Last-ball thriller sees Kings into Final - again

A knockout game fought to the very last ball had looked for all money to be headed the Wellington Firebirds' way until a heart-stopping last over saw the Kings make their fourth Grand Final in four years.

Where to begin with one of the great Elimination Final spectacles?

The first innings had seen the Firebirds build their pile of runs brilliantly to reach a strong 173/7 after captain Nick Kelly had won the toss.

The showstopper had been a ballistic Michael Bracewell who took charge after he came in during the 13th over at 73/4.

The Beast was back. The ball was flying over the rope and then some as he freed his shoulders and got that big frame behind the ball. Boom off Ish Sodhi! Boom off Matt Henry! Boom off Zak Foulkes!

Bracewell hit six sixes and just one four in an entertaining unbeaten 54* off just 24 rocks, and he had great support from young Mo Abbas who chimed in with three sixes and a boundary of his own in his 32 off 21.

It was just the kind of escalation the Firebirds had needed, after the Kings had been on top early with the ball.

Henry and Foulkes had conceded just six runs between them from their opening overs, before big Kyle Jamieson swung in to take the first wicket in Gareth Severin, breaking the Firebirds first-time opening pairing of Severin and Devon Conway at 9/0 in the third.

Foulkes struck next over with Rachin Ravindra gone quickly, but Kelly (33) and Conway (23) stayed calm and rebuilt at a critical time.

The experienced pair put on 43 for the third wicket in the space of five overs before Kings captain Cole McConchie struck with the huge wicket of Conway at 56/3.

Nearing the halfway mark of the innings, the Kings still would have been happy with the containment - but the heavy hitting was yet to come.

It was Ish Sodhi who took out his old Counties Manukau clubmate Kelly LBW in the 13th and that brought together the brutal duo of Bracewell and Abbas.

Foulkes managed to pick up another two wickets, stopping not only Abbas, but a dangerous Nathan Smith who had galloped to 14 off just eight balls, for a handy 3/31.

Little did anyone know then that his most memorable moment would come with the bat.

Needing almost nine an over from the outset, the Kings looked to Chad Bowes to get them a good start and he found the rope early, carving two boundaries off Adam Milne's opening over, and another brace as well as a six as he helped take 15 off Smith.

But in the meantime, Smith had already taken the first big wicket, Tom Latham departing for a golden duck - brilliantly scooped up, one-handed and diving, by Logan van Beek at a wide slip.

Henry Nicholls soon followed, this time off van Beek with Adam Milne diving at full stretch to take another great catch in a wicket maiden for the allrounder.

It was 25/2 and the Firebirds were on fire on the sweltering Hamilton afternoon.

But just as the Wellingtonians had done with Conway and captain Kelly, the Kings settled the dust down with captain McConchie and Bowes whose 46-run partnership for the third kept the Kings ticking over for the next seven overs.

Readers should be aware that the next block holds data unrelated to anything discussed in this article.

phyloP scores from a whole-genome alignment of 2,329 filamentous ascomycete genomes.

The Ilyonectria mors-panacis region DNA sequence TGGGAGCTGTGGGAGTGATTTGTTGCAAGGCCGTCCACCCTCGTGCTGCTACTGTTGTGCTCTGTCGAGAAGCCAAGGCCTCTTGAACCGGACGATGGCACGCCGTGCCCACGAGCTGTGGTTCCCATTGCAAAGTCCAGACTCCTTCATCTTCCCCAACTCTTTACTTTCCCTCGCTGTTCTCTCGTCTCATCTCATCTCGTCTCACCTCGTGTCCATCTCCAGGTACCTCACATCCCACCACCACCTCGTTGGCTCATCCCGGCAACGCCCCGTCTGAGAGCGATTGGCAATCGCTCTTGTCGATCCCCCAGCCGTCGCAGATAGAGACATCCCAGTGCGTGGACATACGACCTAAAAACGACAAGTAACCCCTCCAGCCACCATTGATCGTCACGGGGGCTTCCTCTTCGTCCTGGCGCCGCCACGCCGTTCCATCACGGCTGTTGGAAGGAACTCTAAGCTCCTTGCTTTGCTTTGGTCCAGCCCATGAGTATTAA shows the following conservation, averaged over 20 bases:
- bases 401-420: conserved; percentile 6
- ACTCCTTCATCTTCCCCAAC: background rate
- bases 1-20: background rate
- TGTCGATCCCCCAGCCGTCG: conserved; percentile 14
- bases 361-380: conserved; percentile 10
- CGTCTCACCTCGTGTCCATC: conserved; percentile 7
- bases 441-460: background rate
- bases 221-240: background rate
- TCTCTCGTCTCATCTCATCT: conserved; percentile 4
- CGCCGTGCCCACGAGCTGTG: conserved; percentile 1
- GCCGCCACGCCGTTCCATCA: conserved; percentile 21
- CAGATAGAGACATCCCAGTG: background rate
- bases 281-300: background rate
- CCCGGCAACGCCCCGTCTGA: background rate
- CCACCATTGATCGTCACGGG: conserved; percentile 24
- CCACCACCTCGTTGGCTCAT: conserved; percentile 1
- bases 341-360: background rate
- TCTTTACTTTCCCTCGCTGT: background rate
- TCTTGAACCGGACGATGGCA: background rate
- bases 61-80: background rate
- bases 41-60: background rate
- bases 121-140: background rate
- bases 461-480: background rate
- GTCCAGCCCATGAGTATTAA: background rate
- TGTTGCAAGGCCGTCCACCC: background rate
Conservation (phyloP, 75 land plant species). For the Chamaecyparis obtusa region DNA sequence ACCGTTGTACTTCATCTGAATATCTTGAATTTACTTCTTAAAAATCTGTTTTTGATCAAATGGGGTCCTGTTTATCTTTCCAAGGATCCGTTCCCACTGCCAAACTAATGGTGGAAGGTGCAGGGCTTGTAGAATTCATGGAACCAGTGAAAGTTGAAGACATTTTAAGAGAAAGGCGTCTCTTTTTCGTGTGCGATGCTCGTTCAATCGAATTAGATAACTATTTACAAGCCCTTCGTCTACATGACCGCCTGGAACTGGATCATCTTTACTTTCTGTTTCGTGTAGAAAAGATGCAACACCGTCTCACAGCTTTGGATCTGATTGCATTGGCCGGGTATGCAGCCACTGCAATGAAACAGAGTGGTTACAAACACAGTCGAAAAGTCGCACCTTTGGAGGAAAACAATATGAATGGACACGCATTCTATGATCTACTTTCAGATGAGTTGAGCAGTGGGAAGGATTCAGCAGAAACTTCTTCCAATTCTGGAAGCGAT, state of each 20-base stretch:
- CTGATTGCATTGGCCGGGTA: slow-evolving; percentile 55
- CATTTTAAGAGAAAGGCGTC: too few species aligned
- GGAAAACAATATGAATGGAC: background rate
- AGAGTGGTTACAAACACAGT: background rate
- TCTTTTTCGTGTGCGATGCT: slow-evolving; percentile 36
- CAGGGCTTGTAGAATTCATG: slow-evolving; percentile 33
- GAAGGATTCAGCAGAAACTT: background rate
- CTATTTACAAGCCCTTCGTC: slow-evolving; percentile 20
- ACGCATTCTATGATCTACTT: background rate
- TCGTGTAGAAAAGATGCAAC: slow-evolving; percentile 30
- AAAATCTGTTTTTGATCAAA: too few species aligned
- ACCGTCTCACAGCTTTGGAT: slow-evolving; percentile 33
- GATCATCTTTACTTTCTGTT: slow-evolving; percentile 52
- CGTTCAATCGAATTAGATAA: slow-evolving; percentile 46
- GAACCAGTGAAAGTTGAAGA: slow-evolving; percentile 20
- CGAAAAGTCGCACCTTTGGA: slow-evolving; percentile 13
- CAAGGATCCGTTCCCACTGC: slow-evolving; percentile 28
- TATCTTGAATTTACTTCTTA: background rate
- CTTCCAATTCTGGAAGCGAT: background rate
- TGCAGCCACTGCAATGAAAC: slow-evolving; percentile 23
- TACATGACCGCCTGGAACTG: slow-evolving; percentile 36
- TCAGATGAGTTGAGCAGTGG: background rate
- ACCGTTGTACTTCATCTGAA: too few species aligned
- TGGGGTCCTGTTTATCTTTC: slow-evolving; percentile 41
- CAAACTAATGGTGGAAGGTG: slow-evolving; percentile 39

It was a huge moment when Ben Sears broke through in the 10th over, Bowes stopped just short of a half ton (46 off 33) as Michael Bracewell's big mitts in the deep got under the catch.

A few overs later it was an action replay as Bracewell caught McConchie (53 off 38) off Sears as well, the Kings now 108/4 after 14 and still needing 66 runs at 11 an over.

The dangermen kept coming though, Mitch Hay and BJ Jacobs both powerful strikers of a ball.

When Jacobs was caught early, Ravindra was over the moon. Tight work from Milne and van Beek then led to a a great little battle to remove Hay as the scoring rate slowed at the death. The Firebirds were climbing back on top.

Hay (38 off 28) had just pumped Milne for six when the fast bowler struck back and had him caught in the middle of the penultimate over: 151/6. Milne then conceded just a single off each of his last three balls, as the pendulum swung further towards the capital.

The allrounder who had had such a fine game took the ball for the last over, the Kings 154/6 with a fresh man at the crease in Matt Henry and a steep 20 runs needed off the six balls.

It started well for van Beek, Henry able to eek out only a single.

Then came a leg bye, and two wides as van Beek tried to go wide-hole - interspersed with a clean Henry six that sailed straight over his head.

After the third extra, van Beek looked to york Henry, but missed his length and Henry walloped the full toss out of the ground as well.

Now the heat was on the Firebirds, all of sudden, and van Beek made sure Henry could take just a single off the penultimate ball. So now, Foulkes on strike, and three needed off the last delivery.

The 21-year-old allrounder from Canterbury Country knew there was only one way to make absolutely certain of it.

Van Beek was left kicking himself as he missed his length again in a hot-and-cold last over, Foulkes slamming the full toss into the depths of the spectator galley.

The Kings had clinched it by the skin of their teeth, and the men who had got them across the line were the same two bowlers who had made such a big start with the ball.

It would be a Kings-Aces Grand Final after all, don't miss a ball this Sunday afternoon at Eden Park.